Rappers who were born filthy rich

When it comes to a rapper's image, their "come up" story is almost as important as how well he or she can actually flow on the mic. Whether that means being raised in the projects, selling drugs to get by, or serving time for living that thug life, relatable hardship is what earns a rapper respect. Unlike virtually any other aspect of life, growing up loaded puts you at a disadvantage if your life goal happens to be to kill it in the rap game, but that hasn't stopped these silver-spooners from dedicating their lives to making beats and rhymes. Here's a list of rappers who were born filthy rich.

Rich Hil

Richard Hilfiger A.K.A Rich Hil is the son of fashion icon Tommy Hilfiger. Born and raised on the mean streets of Greenwich, Conn., which he calls "The Cut," Rich couldn't look less like what you'd expect from an heir to a yuppie fashion empire. Rich is covered head to toe in tattoos and generally looks like he could use a bath and several days of sleep.

In 2011, just as his rap career was taking off, thanks to a record deal with Warner Bros., Rich did a now infamous interview with The Observer. In it, he reveals many things, including that he lives in his dad's apartment in The Plaza Hotel in NYC; that he's banned from all but one music studio in the city; and that he's already reached all of his "old goals," which were apparently just to become the best rapper from Connecticut and to get it on with some model he used to pleasure himself to when she was in underwear ads in XXL Magazine. So, he sounds like a real treat.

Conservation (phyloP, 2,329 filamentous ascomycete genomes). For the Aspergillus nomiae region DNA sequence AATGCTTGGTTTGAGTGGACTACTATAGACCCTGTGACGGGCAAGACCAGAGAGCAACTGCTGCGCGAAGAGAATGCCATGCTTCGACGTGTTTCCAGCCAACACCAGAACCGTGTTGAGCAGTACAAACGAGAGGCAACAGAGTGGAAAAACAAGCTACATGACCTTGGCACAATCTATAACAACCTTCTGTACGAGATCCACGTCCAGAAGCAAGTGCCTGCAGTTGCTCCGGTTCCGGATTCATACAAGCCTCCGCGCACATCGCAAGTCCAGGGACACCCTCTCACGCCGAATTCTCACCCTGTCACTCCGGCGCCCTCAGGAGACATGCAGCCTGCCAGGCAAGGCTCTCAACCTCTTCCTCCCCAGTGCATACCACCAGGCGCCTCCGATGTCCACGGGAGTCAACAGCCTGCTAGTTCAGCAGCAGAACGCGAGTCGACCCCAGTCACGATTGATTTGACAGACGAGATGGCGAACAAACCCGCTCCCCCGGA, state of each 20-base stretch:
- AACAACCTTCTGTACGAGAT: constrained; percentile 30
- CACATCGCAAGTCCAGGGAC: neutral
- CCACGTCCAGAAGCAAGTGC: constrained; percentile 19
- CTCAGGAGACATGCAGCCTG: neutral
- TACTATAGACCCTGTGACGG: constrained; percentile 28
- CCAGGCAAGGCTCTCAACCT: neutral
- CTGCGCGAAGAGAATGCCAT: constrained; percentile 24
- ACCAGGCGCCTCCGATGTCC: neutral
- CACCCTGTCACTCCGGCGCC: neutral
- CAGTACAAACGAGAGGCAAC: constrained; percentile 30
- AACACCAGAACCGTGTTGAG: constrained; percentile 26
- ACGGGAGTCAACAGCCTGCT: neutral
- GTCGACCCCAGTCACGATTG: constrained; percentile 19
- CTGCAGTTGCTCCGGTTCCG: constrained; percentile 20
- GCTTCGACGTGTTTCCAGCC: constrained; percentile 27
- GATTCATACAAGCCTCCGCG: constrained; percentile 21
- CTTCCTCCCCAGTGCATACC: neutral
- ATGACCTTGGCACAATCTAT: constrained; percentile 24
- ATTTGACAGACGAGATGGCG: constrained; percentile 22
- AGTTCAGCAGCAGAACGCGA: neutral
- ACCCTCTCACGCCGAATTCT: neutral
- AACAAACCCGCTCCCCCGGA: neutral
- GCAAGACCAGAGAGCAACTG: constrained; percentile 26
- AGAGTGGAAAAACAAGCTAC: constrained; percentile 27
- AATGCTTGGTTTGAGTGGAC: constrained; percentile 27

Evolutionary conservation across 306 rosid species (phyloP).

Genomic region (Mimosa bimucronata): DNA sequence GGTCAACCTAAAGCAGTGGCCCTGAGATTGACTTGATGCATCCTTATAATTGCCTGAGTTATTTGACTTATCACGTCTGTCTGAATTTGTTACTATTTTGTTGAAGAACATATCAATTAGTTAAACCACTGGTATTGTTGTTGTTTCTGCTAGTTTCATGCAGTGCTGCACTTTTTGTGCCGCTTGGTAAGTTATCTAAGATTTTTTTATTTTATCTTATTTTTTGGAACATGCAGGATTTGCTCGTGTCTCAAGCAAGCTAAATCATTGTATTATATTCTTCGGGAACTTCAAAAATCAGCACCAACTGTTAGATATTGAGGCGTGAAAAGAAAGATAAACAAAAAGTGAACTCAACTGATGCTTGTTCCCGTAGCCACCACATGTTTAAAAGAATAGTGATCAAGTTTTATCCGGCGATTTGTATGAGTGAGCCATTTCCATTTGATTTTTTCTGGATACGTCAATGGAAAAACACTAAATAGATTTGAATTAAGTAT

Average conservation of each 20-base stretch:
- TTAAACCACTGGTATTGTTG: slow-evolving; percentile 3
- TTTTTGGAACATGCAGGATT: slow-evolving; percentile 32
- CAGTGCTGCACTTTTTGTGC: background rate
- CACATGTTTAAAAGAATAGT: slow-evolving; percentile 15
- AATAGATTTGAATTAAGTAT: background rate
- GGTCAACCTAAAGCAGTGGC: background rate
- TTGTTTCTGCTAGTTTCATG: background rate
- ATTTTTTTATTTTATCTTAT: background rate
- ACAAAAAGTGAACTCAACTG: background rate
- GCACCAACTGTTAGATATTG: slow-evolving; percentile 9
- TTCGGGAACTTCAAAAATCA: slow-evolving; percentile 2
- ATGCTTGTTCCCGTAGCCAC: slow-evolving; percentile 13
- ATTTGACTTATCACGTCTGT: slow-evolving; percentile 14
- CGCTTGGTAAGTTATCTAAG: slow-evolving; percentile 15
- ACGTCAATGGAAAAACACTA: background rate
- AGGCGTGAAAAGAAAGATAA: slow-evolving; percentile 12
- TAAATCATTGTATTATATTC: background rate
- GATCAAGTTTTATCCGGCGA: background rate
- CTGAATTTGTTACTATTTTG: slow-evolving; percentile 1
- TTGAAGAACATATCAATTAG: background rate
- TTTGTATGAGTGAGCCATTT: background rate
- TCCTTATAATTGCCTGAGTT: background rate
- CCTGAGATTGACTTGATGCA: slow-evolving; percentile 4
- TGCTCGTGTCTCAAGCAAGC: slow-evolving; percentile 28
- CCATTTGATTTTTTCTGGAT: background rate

Like him or not, the guy is prolific. According to The Observer, he's been known to record four or five songs per night, a rapid rate of production that has spawned two studio albums and 18 mixtapes, which he gives away for free. Hil also seems to be trying to live by his rap lyrics, which according to him are about "girls, love, loss, being high, and that's about it." He's done the rehab thing, had a high-profile relationship with pop star Rita Ora, and been arrested for punching a nightclub bouncer. If there was a how-to manual for transitioning from rich kid to rapper, Ricky's life would be it.